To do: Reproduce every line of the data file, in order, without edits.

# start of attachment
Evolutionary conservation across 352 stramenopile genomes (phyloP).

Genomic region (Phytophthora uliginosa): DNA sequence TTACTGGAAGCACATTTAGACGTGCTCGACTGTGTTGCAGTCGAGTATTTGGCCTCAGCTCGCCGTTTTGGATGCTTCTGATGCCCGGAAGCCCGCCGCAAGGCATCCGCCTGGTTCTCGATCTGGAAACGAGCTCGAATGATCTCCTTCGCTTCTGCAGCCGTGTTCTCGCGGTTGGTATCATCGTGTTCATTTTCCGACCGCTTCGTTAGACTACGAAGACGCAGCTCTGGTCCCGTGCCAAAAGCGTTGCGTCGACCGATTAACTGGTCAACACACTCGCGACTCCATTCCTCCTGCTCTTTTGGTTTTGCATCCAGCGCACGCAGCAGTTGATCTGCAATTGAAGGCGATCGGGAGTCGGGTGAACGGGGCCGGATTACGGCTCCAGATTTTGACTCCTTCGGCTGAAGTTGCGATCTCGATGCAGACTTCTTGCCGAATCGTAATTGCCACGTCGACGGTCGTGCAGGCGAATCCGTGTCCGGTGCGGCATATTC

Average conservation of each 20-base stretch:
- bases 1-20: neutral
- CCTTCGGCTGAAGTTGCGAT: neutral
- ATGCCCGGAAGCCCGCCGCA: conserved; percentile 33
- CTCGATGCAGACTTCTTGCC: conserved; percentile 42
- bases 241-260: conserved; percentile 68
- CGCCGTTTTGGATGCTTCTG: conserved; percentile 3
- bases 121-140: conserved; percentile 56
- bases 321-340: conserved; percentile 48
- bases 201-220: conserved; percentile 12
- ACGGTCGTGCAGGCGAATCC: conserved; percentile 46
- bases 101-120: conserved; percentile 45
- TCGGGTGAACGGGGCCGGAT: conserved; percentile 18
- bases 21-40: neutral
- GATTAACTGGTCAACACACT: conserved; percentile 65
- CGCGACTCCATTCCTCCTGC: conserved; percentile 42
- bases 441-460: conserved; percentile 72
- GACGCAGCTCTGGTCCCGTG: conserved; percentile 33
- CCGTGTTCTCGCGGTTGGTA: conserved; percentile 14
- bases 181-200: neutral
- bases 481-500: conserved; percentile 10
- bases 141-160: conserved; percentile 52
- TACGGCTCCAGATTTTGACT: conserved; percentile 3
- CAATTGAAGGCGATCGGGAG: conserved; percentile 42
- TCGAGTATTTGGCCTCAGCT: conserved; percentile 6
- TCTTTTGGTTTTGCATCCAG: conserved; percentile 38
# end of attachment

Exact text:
Evolutionary conservation across 352 stramenopile genomes (phyloP).

Genomic region (Phytophthora uliginosa): DNA sequence TTACTGGAAGCACATTTAGACGTGCTCGACTGTGTTGCAGTCGAGTATTTGGCCTCAGCTCGCCGTTTTGGATGCTTCTGATGCCCGGAAGCCCGCCGCAAGGCATCCGCCTGGTTCTCGATCTGGAAACGAGCTCGAATGATCTCCTTCGCTTCTGCAGCCGTGTTCTCGCGGTTGGTATCATCGTGTTCATTTTCCGACCGCTTCGTTAGACTACGAAGACGCAGCTCTGGTCCCGTGCCAAAAGCGTTGCGTCGACCGATTAACTGGTCAACACACTCGCGACTCCATTCCTCCTGCTCTTTTGGTTTTGCATCCAGCGCACGCAGCAGTTGATCTGCAATTGAAGGCGATCGGGAGTCGGGTGAACGGGGCCGGATTACGGCTCCAGATTTTGACTCCTTCGGCTGAAGTTGCGATCTCGATGCAGACTTCTTGCCGAATCGTAATTGCCACGTCGACGGTCGTGCAGGCGAATCCGTGTCCGGTGCGGCATATTC

Average conservation of each 20-base stretch:
- bases 1-20: neutral
- CCTTCGGCTGAAGTTGCGAT: neutral
- ATGCCCGGAAGCCCGCCGCA: conserved; percentile 33
- CTCGATGCAGACTTCTTGCC: conserved; percentile 42
- bases 241-260: conserved; percentile 68
- CGCCGTTTTGGATGCTTCTG: conserved; percentile 3
- bases 121-140: conserved; percentile 56
- bases 321-340: conserved; percentile 48
- bases 201-220: conserved; percentile 12
- ACGGTCGTGCAGGCGAATCC: conserved; percentile 46
- bases 101-120: conserved; percentile 45
- TCGGGTGAACGGGGCCGGAT: conserved; percentile 18
- bases 21-40: neutral
- GATTAACTGGTCAACACACT: conserved; percentile 65
- CGCGACTCCATTCCTCCTGC: conserved; percentile 42
- bases 441-460: conserved; percentile 72
- GACGCAGCTCTGGTCCCGTG: conserved; percentile 33
- CCGTGTTCTCGCGGTTGGTA: conserved; percentile 14
- bases 181-200: neutral
- bases 481-500: conserved; percentile 10
- bases 141-160: conserved; percentile 52
- TACGGCTCCAGATTTTGACT: conserved; percentile 3
- CAATTGAAGGCGATCGGGAG: conserved; percentile 42
- TCGAGTATTTGGCCTCAGCT: conserved; percentile 6
- TCTTTTGGTTTTGCATCCAG: conserved; percentile 38